Discussions By Condition: Mental conditions

I am a 16 year old boy and have recently been diagnosed with ADHD (earlier this year).

Posted In: Mental conditions 1 Replies
  • Posted By: Anonymous
  • April 14, 2015
  • 04:43 AM

I was put on 54mg of Concerta daily+10mg of Ritalin at the end of the school day if I needed to study or do homework (20mg if I had to work a lot). I don't know if this (ADHD) is the right category to ask this question but I figured it would make sense. What I wanted to talk about is that when I take Concerta, I get terrible comedowns or crashes. I have heard from a few people that they experience this as well, but the difference is that my Ritalin and Concerta will always wear off by, absolute latest, 6 o'clock. As a result, I have found myself wanting to take more of my medication than required in order to avoid, or just postpone my horrible comedowns. On top of this, I can't adequately study or focus on a day that I have taken my Ritalin/Concerta once they have worn off. I've found myself worried lately about becoming, or already being addicted to my medicine. I understand how my medicine works, along with the symptoms of addiction. However, a big theme that seems obvious to me is that people who are suffering from a methylphenidate addiction experience cravings when they don't take the drug. This is where I become confused because I don't feel a need to take the drug unless I have taken it already and I am crashing/coming down or feel that the comedown may start soon.

I guess my question is, if I can, as of now at least, not take my pills without having cravings for the drug, but I do crave methylphenidate when I have taken it and I am at school or doing homework, would this still be considered an addiction? If so, could I still keep taking my medications if I am very careful? I am not tempted to take a higher dose than prescribed if the bottle of pills isn't with me at school because by the time I am at home the drug has worn off and I do not feel the need to take anymore of it, unless I have a lot of work. In cases like these, I do not necessarily want to take the drug, but I will feel like I need it to help me focus. Please let me know and answer the questions above as best as possible.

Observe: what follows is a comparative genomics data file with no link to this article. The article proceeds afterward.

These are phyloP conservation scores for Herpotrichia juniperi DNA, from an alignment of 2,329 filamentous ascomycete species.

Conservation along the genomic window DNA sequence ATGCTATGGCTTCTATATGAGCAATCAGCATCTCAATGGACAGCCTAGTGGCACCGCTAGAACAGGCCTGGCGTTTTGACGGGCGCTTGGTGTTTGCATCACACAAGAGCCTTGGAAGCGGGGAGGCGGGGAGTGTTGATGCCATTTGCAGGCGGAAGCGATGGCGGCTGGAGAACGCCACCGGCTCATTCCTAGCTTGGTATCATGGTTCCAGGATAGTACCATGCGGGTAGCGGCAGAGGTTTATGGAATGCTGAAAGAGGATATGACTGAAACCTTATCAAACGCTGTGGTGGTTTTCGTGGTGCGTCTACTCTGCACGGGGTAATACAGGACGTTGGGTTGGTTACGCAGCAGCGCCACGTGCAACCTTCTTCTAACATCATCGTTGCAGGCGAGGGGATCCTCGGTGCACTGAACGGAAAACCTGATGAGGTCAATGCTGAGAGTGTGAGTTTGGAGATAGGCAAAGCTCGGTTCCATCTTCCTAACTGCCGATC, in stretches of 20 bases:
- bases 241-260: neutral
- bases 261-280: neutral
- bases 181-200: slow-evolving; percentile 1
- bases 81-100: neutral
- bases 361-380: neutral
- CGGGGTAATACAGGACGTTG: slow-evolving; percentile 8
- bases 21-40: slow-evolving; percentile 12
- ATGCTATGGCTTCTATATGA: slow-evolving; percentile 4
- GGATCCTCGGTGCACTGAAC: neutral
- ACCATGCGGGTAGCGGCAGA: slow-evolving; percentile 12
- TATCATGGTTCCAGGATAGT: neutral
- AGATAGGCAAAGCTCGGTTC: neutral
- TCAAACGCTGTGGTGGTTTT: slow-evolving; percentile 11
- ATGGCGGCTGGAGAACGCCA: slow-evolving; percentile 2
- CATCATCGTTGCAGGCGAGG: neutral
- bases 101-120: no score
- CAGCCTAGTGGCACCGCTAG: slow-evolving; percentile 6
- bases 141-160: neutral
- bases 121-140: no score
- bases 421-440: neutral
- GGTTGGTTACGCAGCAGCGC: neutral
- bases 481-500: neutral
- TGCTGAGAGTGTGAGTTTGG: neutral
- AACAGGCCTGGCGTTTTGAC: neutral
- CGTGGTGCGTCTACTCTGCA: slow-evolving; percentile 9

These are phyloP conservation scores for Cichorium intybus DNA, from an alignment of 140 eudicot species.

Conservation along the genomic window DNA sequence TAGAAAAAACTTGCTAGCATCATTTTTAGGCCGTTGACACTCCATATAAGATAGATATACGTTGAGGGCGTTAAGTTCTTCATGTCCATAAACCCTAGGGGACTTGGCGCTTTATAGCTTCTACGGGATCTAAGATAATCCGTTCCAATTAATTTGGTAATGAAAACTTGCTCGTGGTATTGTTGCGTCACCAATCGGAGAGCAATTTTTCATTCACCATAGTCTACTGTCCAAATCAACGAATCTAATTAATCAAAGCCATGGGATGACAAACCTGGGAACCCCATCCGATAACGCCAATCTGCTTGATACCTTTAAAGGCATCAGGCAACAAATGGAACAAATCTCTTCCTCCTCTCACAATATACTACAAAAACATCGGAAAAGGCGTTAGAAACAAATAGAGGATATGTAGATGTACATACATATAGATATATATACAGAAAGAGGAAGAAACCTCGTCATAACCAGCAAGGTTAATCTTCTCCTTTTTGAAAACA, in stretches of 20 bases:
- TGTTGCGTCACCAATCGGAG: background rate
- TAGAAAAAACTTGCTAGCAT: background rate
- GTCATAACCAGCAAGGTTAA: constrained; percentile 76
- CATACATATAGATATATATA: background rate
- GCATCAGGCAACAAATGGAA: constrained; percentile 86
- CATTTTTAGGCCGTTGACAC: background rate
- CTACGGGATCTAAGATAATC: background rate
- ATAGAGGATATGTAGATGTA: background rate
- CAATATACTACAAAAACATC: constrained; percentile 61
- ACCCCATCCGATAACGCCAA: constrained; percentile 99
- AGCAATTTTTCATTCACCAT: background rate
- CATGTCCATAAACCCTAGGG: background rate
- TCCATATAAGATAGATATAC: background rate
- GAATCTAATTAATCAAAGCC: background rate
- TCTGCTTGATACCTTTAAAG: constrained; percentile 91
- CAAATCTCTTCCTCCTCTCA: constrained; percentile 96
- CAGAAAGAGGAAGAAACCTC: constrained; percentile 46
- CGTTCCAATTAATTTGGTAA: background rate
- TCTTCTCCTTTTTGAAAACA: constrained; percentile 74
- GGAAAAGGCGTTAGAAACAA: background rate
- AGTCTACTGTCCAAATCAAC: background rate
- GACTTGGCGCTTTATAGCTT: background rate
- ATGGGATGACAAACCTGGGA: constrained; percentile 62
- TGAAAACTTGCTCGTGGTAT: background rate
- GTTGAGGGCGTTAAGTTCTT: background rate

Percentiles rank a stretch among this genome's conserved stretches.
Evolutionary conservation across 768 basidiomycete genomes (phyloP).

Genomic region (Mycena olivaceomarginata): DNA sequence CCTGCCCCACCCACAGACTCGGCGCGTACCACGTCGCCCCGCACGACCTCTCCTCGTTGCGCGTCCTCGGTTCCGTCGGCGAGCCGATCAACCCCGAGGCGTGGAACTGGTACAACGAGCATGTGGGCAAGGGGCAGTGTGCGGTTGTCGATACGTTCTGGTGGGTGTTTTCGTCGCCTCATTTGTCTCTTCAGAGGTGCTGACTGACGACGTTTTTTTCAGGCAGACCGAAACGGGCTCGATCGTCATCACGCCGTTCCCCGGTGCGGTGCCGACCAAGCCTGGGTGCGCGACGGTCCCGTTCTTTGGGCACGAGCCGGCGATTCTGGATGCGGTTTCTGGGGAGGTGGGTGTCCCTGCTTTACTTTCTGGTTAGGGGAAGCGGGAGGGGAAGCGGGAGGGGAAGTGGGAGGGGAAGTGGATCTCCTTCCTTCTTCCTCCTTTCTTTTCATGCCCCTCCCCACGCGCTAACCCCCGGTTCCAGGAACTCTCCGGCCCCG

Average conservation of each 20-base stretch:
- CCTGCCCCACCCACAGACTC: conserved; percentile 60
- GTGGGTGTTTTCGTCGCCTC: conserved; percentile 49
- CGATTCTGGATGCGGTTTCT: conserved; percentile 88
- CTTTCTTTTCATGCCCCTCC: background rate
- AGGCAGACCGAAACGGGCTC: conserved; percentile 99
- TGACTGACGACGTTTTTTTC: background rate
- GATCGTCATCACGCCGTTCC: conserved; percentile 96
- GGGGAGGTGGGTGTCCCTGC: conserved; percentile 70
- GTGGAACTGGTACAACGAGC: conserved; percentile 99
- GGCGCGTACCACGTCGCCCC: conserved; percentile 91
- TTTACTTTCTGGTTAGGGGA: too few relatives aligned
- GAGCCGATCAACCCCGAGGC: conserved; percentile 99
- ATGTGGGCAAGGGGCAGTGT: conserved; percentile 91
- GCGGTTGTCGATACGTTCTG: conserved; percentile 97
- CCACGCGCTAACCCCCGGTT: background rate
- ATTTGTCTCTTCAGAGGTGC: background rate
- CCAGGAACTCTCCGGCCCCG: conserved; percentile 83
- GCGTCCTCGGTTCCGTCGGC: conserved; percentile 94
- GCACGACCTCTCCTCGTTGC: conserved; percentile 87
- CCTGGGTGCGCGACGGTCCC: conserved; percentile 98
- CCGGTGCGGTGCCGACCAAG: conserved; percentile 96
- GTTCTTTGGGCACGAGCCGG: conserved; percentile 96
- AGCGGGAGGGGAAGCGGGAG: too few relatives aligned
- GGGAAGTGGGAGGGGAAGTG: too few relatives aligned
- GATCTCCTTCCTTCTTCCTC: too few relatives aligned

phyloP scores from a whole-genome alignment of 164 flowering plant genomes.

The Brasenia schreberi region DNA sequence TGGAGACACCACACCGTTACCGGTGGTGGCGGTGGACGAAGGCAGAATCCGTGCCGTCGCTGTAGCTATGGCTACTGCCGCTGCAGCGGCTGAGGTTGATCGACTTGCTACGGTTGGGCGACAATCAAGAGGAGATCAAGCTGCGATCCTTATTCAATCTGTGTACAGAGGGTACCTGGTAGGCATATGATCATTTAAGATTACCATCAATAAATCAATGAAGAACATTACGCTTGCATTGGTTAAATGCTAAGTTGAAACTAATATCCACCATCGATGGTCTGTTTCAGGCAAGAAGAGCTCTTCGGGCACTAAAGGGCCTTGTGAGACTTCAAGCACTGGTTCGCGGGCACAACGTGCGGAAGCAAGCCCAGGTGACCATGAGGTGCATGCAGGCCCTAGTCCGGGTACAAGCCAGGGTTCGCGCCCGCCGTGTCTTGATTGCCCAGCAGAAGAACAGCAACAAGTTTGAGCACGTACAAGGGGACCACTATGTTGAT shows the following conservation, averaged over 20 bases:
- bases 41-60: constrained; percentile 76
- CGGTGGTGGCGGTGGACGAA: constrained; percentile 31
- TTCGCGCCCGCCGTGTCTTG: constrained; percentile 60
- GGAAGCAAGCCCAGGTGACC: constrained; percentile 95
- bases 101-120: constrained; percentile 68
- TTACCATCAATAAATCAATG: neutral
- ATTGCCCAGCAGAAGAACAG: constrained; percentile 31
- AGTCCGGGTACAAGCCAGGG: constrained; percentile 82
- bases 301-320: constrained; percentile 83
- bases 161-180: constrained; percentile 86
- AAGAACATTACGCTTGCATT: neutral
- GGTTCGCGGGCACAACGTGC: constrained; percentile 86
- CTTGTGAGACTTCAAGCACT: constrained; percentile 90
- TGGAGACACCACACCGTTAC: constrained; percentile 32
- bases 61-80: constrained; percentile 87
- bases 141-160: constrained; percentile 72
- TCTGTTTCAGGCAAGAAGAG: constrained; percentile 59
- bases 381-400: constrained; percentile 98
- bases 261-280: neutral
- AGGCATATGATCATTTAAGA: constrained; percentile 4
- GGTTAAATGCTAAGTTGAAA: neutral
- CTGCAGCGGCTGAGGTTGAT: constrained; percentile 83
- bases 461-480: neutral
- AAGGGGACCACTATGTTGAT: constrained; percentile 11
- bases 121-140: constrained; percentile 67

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  • You can try natural alternatives (essential oils) instead of opting for chemically manufactured products.

    Cedarwood oil is a great start due to its calming properties. The oil has been used to treat children with ADHD and ADD and has been found to be very effective. The oil acts as a stimulant for the limbic region of the brain and the pineal gland, this helps children stay focused on a particular task for an extended period of time. Cedarwood oil also helps promote the release of melatonin, which helps in attaining a better night’s sleep and as a result makes you more energised and refreshed when you wake up.

    Cinnamon oil is great for increasing the blood flow to the brain thanks to its warming effects, which helps in boosting mental energy and helps you focus the mind. The essential oil can be applied topically but should be used with a carrier oil. Jojoba or avocado oil are work great with cinnamon oil. The oil can also be used via diffusion.

    Hope this helps!
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